Eastward - apparently does not stand out in terms of light quantity from Magicshine Updated Version, which is quite a good result. However, the economic calculation of this light is not good enough my opinion => light 57$, charger 7$ (to charge all the cells in 3-4 hours would need to have 2), 4x 18650 cells from dealextreme $ 12 =>Total 76$ that's only 3$ less than the Magicshine... In total, it's only a cheaper alternative for the people who already have the charger and a lots of spare 18650 cells - something just right for the flashlights maniacs .
    Last edited by Dominik.M; 05-12-2011 at 08:33 AM.

  2. #2
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    Dominik.M, Since no one else did I will thank you for taking the time to do the comparisons. Here are some general comments:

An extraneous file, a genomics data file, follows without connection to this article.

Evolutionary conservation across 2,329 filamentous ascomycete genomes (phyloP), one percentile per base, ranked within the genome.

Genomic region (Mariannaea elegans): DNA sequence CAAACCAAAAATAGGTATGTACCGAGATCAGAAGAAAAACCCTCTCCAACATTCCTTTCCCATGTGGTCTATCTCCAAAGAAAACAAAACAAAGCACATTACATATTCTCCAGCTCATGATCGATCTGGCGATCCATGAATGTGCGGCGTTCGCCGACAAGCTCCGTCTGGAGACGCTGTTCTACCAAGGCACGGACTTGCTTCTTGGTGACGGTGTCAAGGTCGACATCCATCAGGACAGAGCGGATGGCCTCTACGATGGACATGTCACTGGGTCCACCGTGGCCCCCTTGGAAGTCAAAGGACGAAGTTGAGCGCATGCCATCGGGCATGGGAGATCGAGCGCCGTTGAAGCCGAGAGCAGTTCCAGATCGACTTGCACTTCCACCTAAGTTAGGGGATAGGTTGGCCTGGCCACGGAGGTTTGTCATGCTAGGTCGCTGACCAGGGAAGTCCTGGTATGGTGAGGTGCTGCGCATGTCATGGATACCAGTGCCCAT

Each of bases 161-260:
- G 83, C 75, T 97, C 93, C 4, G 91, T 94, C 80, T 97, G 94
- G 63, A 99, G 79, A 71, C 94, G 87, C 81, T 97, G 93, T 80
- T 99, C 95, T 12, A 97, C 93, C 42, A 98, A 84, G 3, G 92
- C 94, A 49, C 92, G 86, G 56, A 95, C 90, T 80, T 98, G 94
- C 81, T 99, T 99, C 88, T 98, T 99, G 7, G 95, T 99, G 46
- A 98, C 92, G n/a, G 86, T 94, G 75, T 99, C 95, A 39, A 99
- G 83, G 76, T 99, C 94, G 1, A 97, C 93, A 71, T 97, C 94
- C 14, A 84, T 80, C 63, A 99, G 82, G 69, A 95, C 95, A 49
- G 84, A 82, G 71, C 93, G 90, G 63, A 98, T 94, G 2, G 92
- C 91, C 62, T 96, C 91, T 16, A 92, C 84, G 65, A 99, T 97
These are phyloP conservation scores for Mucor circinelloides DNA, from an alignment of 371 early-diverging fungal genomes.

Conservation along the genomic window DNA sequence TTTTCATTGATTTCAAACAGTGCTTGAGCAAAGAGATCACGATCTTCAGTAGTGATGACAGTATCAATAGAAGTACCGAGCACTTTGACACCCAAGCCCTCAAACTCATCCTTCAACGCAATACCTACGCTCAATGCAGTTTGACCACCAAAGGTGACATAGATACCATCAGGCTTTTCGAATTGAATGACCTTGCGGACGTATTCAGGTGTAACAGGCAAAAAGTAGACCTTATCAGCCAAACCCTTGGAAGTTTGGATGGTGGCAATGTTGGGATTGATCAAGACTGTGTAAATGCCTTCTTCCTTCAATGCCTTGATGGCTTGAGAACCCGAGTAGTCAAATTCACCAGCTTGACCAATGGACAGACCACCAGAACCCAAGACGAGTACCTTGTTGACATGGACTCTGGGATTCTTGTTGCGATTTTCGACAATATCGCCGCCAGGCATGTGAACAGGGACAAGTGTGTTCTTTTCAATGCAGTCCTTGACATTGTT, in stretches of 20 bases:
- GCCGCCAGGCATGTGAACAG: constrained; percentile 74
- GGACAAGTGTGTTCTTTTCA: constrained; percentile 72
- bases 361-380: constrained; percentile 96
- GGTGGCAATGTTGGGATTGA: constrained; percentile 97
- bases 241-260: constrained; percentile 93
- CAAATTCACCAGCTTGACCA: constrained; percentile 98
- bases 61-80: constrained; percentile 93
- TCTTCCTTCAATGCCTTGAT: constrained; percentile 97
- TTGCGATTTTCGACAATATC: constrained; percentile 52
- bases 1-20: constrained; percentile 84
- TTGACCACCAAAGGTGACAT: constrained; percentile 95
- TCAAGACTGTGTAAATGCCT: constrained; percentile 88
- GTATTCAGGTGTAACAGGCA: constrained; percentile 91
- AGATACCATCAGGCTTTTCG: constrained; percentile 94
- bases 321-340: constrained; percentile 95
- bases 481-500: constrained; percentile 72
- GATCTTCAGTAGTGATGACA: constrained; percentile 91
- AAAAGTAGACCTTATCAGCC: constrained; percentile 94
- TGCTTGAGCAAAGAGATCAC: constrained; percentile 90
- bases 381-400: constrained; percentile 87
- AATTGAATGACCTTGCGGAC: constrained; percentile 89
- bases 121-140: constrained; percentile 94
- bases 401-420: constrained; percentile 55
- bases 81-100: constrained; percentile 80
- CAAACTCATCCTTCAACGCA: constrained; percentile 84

The MS with P-7 looks pretty good. The MS with XM-L has a tighter spot although it is hard to tell from the photos because all the beams looked to be aimed at the same spot. This being the case, if one has better throw you can't tell from the photo.

    I'm a bit concerned about the output current you measured with the MagicShines...both on high you listed close to 1.5A. If correct that is truly disappointing. Earlier versions were about 2.4A on high so I'm a bit perplexed as to why MS would use drivers on their newer lights with less output than the originals. Can anyone else verify these outputs?